Disability

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  • Parenting During the College Years

    Karen Putz » Deaf Mom
    Karenputz
    18 Aug 2014 | 2:10 pm
    Letting go isn’t easy. Not even the second time around. Today is Move In day for my daughter, Lauren. The little girl is now a college student and today’s the day I have to let go and say goodbye. Three years ago, the hubby was with me when we said goodbye to David. The tears started flowing during our final hug and the tears didn’t stop until well into the long drive home. I’m lying here in bed with my daughter next to me and the tears are already flowing this morning. I’m thankful she has her older brother on campus to ease the transition for her. As for me,…
  • An Encounter with Carlsbad 2 Special Olympians

    Disabled World
    1 Sep 2014 | 11:40 am
    Recently, Kathleen and I went on a trip to New Mexico to attend her nephew's wedding. We stayed at a hotel where some guests we had not anticipated appeared - Special Olympians! We were pleased to meet, 'Carlsbad2,' who were in Farmington, New Mexico to participate in sporting events.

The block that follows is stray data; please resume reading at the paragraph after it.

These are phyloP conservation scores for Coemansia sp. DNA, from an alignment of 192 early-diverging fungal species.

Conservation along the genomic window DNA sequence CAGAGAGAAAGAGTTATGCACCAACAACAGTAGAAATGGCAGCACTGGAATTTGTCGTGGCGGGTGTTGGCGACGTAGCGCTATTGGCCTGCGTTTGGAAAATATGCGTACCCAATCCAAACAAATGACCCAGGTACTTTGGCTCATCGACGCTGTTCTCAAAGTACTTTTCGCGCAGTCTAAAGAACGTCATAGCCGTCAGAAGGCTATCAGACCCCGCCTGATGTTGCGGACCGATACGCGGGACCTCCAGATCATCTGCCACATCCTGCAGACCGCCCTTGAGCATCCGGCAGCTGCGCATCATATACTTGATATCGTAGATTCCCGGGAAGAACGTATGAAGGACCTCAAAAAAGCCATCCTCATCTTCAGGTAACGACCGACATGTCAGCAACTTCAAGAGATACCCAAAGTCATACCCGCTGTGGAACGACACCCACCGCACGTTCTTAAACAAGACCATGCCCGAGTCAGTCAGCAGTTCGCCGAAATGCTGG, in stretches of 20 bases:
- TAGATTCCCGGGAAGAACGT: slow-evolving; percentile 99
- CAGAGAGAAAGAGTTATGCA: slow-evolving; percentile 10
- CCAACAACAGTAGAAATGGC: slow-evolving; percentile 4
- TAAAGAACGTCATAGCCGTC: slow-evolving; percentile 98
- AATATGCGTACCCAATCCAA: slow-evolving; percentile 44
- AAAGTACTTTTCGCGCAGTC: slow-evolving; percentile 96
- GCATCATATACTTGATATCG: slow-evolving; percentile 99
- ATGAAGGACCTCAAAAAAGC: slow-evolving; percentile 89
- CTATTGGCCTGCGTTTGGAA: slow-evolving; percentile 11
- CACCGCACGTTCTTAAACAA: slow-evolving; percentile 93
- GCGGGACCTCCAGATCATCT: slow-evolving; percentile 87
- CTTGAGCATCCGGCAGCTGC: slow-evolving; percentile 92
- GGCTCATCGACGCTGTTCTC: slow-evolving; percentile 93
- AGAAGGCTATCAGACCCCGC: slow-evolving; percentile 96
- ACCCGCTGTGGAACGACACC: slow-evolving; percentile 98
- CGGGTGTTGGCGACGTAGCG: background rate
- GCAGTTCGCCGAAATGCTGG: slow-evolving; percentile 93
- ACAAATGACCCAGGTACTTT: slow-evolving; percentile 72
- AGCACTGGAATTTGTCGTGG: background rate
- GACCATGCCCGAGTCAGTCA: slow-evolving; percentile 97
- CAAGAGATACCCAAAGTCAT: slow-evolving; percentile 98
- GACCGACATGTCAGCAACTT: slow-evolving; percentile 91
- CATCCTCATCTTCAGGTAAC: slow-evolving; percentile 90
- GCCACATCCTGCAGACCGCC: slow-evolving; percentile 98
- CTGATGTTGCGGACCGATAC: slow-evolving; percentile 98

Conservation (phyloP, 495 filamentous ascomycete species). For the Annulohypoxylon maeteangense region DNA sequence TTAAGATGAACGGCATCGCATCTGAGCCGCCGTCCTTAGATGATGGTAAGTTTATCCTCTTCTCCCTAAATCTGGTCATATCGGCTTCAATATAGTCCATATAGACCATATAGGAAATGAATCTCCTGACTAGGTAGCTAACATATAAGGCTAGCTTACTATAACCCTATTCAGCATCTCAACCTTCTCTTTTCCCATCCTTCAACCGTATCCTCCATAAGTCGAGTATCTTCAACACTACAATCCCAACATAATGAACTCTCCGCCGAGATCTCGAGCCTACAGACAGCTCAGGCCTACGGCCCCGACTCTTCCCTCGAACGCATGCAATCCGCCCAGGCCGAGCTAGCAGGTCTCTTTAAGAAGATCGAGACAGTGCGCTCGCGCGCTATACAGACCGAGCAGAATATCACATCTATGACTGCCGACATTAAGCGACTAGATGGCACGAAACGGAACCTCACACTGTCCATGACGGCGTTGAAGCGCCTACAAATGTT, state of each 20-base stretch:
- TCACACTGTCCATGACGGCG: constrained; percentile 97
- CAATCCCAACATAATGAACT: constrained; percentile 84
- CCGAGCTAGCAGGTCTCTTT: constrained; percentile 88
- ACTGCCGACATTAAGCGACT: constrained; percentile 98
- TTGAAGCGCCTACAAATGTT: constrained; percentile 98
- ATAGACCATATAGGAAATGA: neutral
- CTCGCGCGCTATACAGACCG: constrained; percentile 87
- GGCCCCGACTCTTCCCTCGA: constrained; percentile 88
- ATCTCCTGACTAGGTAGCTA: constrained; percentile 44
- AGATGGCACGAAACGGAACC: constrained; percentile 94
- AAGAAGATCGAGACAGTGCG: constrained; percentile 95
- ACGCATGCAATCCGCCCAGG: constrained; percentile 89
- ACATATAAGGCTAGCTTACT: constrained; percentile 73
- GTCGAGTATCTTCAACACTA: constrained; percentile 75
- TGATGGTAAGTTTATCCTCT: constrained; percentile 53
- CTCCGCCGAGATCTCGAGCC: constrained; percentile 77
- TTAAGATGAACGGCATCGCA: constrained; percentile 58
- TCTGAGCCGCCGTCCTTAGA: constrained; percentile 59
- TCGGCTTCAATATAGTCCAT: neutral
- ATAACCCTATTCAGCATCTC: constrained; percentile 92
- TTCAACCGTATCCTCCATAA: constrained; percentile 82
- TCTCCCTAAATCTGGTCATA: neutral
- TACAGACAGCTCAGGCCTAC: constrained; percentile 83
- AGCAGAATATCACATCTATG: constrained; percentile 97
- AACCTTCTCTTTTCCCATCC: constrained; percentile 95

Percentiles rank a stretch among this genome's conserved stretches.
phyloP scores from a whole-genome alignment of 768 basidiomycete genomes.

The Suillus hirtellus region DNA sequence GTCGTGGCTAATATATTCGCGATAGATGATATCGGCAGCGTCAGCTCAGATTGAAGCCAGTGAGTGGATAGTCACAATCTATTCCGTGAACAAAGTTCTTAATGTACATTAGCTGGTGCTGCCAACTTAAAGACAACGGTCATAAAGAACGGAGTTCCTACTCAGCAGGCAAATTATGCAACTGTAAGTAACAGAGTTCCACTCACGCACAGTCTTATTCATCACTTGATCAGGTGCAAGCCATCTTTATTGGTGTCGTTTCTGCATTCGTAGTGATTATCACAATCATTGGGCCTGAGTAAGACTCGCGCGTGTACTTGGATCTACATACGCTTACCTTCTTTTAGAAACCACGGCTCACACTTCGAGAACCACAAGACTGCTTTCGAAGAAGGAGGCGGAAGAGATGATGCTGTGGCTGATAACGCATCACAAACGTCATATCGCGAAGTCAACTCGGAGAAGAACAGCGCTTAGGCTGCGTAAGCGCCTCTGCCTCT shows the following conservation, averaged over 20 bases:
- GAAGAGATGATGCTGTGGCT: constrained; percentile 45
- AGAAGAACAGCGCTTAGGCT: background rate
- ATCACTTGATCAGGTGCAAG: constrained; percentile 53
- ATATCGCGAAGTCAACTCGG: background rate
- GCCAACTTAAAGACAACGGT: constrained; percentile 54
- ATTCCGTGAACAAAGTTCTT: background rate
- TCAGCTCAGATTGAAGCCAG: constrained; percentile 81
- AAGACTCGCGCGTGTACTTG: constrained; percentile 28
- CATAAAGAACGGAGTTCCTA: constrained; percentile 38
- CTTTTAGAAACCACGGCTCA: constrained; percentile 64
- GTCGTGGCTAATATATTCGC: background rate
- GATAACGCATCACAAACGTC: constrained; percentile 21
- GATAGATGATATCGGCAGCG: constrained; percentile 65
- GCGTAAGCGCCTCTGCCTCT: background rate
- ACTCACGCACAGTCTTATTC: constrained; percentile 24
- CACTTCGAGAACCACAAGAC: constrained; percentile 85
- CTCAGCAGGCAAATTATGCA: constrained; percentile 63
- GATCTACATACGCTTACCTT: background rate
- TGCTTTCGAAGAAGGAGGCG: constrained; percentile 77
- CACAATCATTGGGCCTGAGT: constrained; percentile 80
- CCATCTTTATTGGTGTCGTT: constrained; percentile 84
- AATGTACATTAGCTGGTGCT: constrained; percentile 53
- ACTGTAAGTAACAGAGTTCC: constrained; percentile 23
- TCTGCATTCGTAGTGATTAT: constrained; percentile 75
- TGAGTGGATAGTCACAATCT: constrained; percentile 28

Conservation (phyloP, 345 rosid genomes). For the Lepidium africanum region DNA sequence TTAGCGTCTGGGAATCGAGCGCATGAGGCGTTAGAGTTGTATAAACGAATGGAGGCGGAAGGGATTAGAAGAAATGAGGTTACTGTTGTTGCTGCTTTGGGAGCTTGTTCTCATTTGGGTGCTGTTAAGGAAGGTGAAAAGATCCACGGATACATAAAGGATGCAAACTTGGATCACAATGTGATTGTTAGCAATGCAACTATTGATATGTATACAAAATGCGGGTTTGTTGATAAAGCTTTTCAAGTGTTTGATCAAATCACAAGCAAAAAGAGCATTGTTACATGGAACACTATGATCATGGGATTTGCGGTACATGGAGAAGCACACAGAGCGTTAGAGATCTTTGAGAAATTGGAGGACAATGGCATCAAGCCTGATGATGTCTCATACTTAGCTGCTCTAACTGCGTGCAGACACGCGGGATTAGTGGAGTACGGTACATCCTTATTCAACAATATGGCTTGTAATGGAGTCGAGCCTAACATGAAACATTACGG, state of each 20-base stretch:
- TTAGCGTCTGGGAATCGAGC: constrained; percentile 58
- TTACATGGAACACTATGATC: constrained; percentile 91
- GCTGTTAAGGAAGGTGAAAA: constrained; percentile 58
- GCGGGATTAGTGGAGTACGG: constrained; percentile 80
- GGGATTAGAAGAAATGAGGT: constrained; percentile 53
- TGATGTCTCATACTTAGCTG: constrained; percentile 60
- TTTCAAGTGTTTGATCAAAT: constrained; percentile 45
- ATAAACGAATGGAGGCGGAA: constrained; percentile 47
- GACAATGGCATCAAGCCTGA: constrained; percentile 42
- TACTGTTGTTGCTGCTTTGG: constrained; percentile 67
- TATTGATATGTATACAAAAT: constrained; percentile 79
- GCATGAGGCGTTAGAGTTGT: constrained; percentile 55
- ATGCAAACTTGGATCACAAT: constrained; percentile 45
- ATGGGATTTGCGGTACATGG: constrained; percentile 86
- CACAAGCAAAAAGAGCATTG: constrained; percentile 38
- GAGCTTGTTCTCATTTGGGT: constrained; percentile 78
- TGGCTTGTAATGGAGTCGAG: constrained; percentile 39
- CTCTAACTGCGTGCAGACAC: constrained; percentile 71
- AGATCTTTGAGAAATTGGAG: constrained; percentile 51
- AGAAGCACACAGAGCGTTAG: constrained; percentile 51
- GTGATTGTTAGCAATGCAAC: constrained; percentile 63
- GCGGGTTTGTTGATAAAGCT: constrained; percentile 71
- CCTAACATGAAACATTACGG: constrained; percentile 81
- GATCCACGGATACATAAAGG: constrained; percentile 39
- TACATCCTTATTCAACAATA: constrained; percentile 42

• Researchers find animal model for understudied type of muscular dystrophy

    Disability News -- ScienceDaily
    28 Aug 2014 | 10:58 am
    An animal research model has been developed for facioscapulohumeral muscular dystrophy (FSHD) to be used for muscle regeneration research as well as studies of the effectiveness of potential therapies for FSHD.
  • Gammy and Victoria

    Rollercoaster Parenting
    8 Aug 2014 | 12:46 am
    Last Friday we woke up to a sublimely sad story, which has captivated the Australian media and public.An Australian couple reportedly left behind a disabled baby boy with his surrogate mother in Thailand, while taking home his healthy twin sister. There has been quite some controversy around this story since. There are conflicting stories as to when the boy's disability was diagnosed (4 months, 6 months) and whether an abortion was requested and by whom (the biological parents or the agent). The patents reportedly told they did not know of the boy's existence, a claim refuted by the surrogate…